Supply Chain News Round-Up (Issue 98)

April 08, 2008

The sweetness of sugar

Tate & Lyle, the food manufacturer, announced on February 23 that it is to move its entire retail cane sugars range to Fairtrade. This will be the largest switch to an ethical labelling scheme ever made by a UK food or drink brand. The company added that the switch will mean that cane farmers will experience a return of at least £2m in Fairtrade premiums in the first year.

The first product to carry the Fairtrade label will be Tate & Lyle’s Granulated White Cane Sugar, which is sourced from Belize. The company has worked with the UK-based Fairtrade Foundation, as well as its international organisation, for two years in order to help cane farmers in Northern Belize meet Fairtrade standards. Tate & Lyle is aiming to have all its retail can sugar products certified Fairtrade by the end of 2009.

Contact Tate & Lyle 020 7626 6526

Cocoa Partnership

A partnership to secure the economic, social and environmental sustainability of a million cocoa farmers in Ghana, India, Indonesia and the Caribbean was announced on January 28. The Cadbury Cocoa Partnership will focus on the following:

> Improving the incomes of cocoa farmer incomes
> Introducing new sources of rural income, such as through microfinance
> Investing in community-led development
> Farmers, governments, NGOs and international agencies will work in partnership to decide how the funding is spent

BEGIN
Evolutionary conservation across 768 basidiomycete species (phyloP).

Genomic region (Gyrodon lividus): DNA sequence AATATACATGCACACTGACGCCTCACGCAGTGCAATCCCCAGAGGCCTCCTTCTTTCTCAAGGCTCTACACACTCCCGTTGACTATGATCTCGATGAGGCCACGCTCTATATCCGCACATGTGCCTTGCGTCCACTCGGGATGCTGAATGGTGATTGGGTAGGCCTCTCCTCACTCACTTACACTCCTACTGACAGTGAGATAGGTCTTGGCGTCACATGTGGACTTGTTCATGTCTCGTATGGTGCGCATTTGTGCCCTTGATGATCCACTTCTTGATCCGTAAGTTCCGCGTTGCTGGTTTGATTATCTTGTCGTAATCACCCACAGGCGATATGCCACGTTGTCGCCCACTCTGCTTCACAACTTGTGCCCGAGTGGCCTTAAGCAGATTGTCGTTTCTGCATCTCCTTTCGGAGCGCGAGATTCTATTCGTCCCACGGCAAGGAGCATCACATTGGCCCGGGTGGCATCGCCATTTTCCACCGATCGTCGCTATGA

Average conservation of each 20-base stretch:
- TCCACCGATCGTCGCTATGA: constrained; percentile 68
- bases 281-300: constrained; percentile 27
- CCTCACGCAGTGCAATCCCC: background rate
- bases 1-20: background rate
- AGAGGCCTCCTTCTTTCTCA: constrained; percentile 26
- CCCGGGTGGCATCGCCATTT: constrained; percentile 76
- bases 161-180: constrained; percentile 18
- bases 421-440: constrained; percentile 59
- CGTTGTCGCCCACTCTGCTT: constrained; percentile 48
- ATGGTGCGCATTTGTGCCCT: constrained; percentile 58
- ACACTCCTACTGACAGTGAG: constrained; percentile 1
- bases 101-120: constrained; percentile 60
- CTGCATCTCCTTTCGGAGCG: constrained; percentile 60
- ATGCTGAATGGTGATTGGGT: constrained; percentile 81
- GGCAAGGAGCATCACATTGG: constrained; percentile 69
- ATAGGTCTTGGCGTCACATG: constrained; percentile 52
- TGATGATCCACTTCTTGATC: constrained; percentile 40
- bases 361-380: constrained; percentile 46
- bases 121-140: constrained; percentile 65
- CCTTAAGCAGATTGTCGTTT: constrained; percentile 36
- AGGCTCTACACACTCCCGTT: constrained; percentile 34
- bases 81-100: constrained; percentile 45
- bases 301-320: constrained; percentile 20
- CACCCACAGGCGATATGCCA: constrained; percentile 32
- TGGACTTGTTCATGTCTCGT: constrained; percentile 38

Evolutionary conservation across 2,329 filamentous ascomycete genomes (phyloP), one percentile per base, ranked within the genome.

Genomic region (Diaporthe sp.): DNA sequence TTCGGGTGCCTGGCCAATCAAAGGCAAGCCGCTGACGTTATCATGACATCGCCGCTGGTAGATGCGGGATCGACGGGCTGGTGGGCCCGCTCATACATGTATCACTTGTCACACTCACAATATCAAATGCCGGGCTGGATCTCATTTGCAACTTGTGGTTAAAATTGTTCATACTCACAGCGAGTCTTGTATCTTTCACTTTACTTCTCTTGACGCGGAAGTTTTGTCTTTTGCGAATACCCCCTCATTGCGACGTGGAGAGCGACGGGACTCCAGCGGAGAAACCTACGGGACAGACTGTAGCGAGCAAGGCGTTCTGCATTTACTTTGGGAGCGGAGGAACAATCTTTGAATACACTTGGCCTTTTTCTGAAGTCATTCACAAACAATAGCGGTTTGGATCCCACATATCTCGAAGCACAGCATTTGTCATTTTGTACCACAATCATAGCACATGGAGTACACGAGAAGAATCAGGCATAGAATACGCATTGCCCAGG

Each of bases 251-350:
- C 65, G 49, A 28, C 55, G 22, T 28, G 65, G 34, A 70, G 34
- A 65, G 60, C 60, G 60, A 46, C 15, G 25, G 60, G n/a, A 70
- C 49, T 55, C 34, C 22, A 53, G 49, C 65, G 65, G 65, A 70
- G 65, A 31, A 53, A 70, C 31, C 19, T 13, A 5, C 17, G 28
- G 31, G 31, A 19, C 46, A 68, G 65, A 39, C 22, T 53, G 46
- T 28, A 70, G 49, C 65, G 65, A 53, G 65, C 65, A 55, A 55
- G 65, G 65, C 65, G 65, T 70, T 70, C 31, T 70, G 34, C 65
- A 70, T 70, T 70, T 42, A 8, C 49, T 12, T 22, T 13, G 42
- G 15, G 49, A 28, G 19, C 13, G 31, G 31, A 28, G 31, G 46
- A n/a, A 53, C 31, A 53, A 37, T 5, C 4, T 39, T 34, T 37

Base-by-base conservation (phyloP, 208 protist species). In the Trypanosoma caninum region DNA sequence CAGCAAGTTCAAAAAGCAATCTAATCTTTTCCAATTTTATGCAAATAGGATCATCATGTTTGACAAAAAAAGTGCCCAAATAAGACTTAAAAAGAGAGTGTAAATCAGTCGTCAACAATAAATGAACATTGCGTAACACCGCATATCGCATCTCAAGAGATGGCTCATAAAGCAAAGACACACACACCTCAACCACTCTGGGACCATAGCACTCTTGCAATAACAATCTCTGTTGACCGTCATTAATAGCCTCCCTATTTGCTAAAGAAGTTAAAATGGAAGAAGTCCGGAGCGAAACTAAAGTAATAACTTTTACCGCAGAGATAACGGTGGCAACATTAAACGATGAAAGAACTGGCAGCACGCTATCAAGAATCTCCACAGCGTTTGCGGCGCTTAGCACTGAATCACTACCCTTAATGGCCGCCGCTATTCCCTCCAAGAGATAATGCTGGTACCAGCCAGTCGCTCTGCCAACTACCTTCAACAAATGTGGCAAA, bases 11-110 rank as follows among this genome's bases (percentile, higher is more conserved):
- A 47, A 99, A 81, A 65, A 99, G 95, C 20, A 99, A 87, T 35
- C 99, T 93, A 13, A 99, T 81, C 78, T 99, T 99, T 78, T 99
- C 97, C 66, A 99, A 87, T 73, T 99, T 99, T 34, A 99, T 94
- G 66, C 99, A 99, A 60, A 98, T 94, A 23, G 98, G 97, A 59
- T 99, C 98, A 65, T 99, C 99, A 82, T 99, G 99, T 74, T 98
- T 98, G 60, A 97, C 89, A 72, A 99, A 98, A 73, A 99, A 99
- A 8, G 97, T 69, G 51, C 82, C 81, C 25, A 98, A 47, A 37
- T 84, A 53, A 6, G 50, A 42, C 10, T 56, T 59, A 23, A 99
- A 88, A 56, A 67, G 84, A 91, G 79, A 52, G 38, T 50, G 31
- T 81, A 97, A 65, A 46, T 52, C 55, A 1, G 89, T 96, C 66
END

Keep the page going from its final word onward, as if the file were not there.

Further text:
The initiative will be run jointly by Cadbury Schweppes and the UN Development Programme as well as other organisations.

Contact Cadbury Schweppes 020 7830 5195

Fairtrade sales rise again

The sales of Fairtrade products in the UK reached almost half a billion pounds in 2007. The Fairtrade Foundation, the UK-based campaigning and certification organisation, announced on February 25 estimated retail sales of £493m – an 81% increase on 2006 sales of £273m. Sales have been increasing over 40% year-on-year since 2002.

Fairtrade bananas were the best-selling product with sales of £150m – an increase of 130%. Fairtrade coffee sales rose by 24% to over £117m and Fairtrade tea also rose to 24% to just over £30m. Items made from Fairtrade cotton also increased to approximately 9.5m units.

Contact Fairtrade Foundation 020 7405 5942

Ethical flowers rare

Fairtrade, organic and locally sourced flowers are difficult to find when shopping for flowers online in the UK according to a new report by Ethical Consumer magazine. The report, published in the March/April 2008 edition, states that online flower relay companies, such as Teleflorist, Flowersdirect and Flowergram, do not address air miles, workers’ rights and the use of chemicals in the sale of flowers. Interflora is put forward as the company that is doing the most with regard to these issues. The report ranks the largest florist networks in Britain as well as smaller companies offering ethical flowers online.

Contact Ethical Consumer 0161 226 2929

An ethical Valentine?

Campaigning charity, War on Want, accused supermarkets on February 14 of being “heartless” over the exploitation of overseas flower workers who suffer health problems, job insecurity and low wages as the demand for flowers on Valentines Day increases in the UK.

According to the charity, workers in Kenya and Columbia have seen no improvement in their pay or working conditions – one year after the organisation published a report, Growing Pains, which detailed the problems faced by these groups of people. The new findings are based on a study from War on Want’s partner in Kenya – the Kenya Women Workers’ Organisation – as well as information from its Columbian partner, Cactus. The Kenyan study is due to be published soon.

Contact War on Want 020 7549 0555